Why Isn't the ISS Falling Out Of it's Orbit?

I have always wondered how the International Space Station (ISS) stays in orbit and does not come crashing down from space. The ISS provides a home for astronauts that are exploring and researching the depths of space. This Zero-G home away from home has everything an astronaut will need to stay in space for an extended period of time; not to mention the frequent resupply rockets that are sent to the ISS to fuel, replenish, and feed the station.

The reason why the International Space Station does not fall out of orbit is due to Earth's gravity and the ISS' velocity. Think about it like a cannonball. When a cannonball is fired, it moves in a parabolic fashion. Similarly, the ISS is being fired by the propellers that fuel it. The International Space Station moves at roughly 8 kilometers per second, or 27,600 km per hour. Since the space station is moving so fast, it is constantly being "fired" like a projectile. Due to this, it continues to move in a parabolic fashion around Earth.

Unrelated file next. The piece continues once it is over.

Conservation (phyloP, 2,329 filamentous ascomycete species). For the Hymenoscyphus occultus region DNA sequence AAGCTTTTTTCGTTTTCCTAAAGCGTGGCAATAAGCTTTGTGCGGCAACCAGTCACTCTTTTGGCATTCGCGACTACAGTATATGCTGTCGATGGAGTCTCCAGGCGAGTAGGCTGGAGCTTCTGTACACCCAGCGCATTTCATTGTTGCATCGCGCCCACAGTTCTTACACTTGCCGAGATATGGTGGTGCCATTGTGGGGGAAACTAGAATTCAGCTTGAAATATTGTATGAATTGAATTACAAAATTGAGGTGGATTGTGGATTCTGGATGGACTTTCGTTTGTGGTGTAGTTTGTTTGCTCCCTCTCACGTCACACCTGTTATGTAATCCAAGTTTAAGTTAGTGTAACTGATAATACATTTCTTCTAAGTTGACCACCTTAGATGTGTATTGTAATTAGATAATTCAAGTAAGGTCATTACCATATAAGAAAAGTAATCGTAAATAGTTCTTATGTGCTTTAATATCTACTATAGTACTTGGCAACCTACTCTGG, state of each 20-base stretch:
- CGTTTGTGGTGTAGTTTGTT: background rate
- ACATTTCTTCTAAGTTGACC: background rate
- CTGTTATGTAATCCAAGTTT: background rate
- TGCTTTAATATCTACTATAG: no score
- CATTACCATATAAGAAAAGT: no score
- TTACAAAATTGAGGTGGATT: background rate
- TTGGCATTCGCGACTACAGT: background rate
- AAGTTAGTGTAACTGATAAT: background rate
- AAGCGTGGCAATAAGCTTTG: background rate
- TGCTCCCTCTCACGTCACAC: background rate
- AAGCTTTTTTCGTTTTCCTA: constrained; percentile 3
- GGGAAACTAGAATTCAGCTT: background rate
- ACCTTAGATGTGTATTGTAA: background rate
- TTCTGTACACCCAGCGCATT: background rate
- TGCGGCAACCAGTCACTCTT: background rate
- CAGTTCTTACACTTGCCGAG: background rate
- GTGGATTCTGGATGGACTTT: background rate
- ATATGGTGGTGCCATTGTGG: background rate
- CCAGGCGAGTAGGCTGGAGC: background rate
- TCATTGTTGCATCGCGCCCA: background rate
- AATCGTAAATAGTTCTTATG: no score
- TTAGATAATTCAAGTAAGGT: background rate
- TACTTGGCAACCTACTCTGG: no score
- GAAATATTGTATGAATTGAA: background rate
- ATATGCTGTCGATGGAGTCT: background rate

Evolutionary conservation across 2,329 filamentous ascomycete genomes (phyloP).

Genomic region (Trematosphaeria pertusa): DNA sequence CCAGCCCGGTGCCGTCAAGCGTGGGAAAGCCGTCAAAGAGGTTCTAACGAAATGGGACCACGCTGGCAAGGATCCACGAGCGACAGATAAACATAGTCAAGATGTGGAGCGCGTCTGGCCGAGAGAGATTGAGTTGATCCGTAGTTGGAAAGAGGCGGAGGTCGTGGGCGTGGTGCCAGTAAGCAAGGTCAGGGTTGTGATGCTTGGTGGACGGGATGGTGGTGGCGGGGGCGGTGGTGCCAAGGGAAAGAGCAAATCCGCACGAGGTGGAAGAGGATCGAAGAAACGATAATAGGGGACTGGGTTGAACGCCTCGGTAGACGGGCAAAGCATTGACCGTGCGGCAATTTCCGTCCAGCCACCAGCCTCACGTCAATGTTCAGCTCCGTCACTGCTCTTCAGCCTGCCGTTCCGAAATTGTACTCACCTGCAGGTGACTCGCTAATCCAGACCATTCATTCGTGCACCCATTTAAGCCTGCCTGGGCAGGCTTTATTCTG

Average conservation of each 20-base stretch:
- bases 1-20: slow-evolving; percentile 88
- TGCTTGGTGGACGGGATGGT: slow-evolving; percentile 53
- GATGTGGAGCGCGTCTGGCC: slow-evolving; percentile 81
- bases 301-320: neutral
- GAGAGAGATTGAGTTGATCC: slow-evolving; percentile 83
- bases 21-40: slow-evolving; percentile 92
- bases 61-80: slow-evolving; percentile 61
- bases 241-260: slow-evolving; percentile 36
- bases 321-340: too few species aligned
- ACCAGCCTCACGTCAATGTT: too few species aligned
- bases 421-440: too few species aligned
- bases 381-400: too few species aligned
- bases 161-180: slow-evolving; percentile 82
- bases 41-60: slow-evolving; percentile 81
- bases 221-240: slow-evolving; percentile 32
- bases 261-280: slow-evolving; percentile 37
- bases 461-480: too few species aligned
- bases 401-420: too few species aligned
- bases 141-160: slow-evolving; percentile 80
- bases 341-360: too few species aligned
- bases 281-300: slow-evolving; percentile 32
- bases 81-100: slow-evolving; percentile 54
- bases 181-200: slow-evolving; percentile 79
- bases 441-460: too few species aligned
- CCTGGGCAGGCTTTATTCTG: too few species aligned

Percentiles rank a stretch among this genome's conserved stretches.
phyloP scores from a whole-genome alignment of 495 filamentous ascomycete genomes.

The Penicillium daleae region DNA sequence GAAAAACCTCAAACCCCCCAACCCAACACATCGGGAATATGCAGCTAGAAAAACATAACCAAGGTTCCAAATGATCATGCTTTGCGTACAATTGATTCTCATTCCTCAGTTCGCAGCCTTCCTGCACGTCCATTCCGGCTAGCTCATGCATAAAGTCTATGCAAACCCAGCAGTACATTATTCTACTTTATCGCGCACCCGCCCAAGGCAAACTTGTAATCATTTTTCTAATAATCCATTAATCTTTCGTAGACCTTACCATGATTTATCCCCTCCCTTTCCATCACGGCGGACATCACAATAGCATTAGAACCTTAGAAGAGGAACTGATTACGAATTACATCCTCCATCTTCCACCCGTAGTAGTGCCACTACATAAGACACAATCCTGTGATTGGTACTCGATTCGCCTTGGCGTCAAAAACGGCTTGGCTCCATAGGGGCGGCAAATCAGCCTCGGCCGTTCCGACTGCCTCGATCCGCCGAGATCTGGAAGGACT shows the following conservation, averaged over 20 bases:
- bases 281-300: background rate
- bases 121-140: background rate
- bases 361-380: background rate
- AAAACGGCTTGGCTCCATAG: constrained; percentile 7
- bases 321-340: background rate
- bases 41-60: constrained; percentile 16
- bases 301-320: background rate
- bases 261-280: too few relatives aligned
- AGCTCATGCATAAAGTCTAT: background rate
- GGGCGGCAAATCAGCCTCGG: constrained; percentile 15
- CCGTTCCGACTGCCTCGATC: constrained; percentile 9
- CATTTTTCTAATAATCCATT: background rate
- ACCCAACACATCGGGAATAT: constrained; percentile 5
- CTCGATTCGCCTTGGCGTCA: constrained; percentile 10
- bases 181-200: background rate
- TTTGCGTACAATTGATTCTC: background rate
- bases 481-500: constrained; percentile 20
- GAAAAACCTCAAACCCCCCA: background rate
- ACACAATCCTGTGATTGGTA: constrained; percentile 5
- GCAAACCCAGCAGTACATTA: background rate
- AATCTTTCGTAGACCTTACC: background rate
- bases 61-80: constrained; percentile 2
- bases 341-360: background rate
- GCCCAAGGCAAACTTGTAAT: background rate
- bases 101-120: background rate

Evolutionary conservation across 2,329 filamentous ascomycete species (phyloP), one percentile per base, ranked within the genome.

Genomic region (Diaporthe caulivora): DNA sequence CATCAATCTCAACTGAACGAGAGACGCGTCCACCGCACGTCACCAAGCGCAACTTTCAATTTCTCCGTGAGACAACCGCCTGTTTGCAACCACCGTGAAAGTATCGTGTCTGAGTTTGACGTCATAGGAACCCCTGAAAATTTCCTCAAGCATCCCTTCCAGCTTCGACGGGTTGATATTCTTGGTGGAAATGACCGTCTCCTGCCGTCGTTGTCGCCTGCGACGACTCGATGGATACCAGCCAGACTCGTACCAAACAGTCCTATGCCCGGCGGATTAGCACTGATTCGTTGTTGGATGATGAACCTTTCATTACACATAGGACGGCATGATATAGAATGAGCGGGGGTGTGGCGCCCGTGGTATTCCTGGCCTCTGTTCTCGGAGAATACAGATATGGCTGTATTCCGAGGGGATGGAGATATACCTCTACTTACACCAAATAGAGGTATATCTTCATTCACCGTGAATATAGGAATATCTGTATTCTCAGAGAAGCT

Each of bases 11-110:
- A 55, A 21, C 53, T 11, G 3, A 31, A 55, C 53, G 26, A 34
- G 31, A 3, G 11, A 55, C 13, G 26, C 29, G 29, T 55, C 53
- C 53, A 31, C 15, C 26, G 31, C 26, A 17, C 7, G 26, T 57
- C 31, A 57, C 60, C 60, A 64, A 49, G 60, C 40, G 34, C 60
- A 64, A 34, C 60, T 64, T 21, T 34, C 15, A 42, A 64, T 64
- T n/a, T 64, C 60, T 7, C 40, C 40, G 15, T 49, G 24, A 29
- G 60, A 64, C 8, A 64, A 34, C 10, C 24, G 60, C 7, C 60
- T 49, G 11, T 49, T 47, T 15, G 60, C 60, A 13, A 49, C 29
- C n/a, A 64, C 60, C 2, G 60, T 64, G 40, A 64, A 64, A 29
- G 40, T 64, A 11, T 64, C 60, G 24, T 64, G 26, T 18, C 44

The downward acceleration of Earth's gravity is 9.81 meters per second squared. When calculating the path of a projectile on Earth, we take gravity into account. Similarly, scientists have calculated the speed in order to keep the ISS moving constantly in orbit around Earth.

Notice how the ISS moves in a diagonal fashion in relation to the "Day side" and "Night Side". This is so the astronauts can feel the sunlight and the night so that there is a somewhat normal experience. If the ISS were to orbit on the Terminator, the cycle between night and day would be incredibly odd.

The importance of the International Space Station is undeniable, but what is most important is the calculations and the physics that were behind the success of the ISS. Understanding how the ISS moves opens up a whole new perspective to the way a celestial or mechanical body moves throughout space.

-Bailley G

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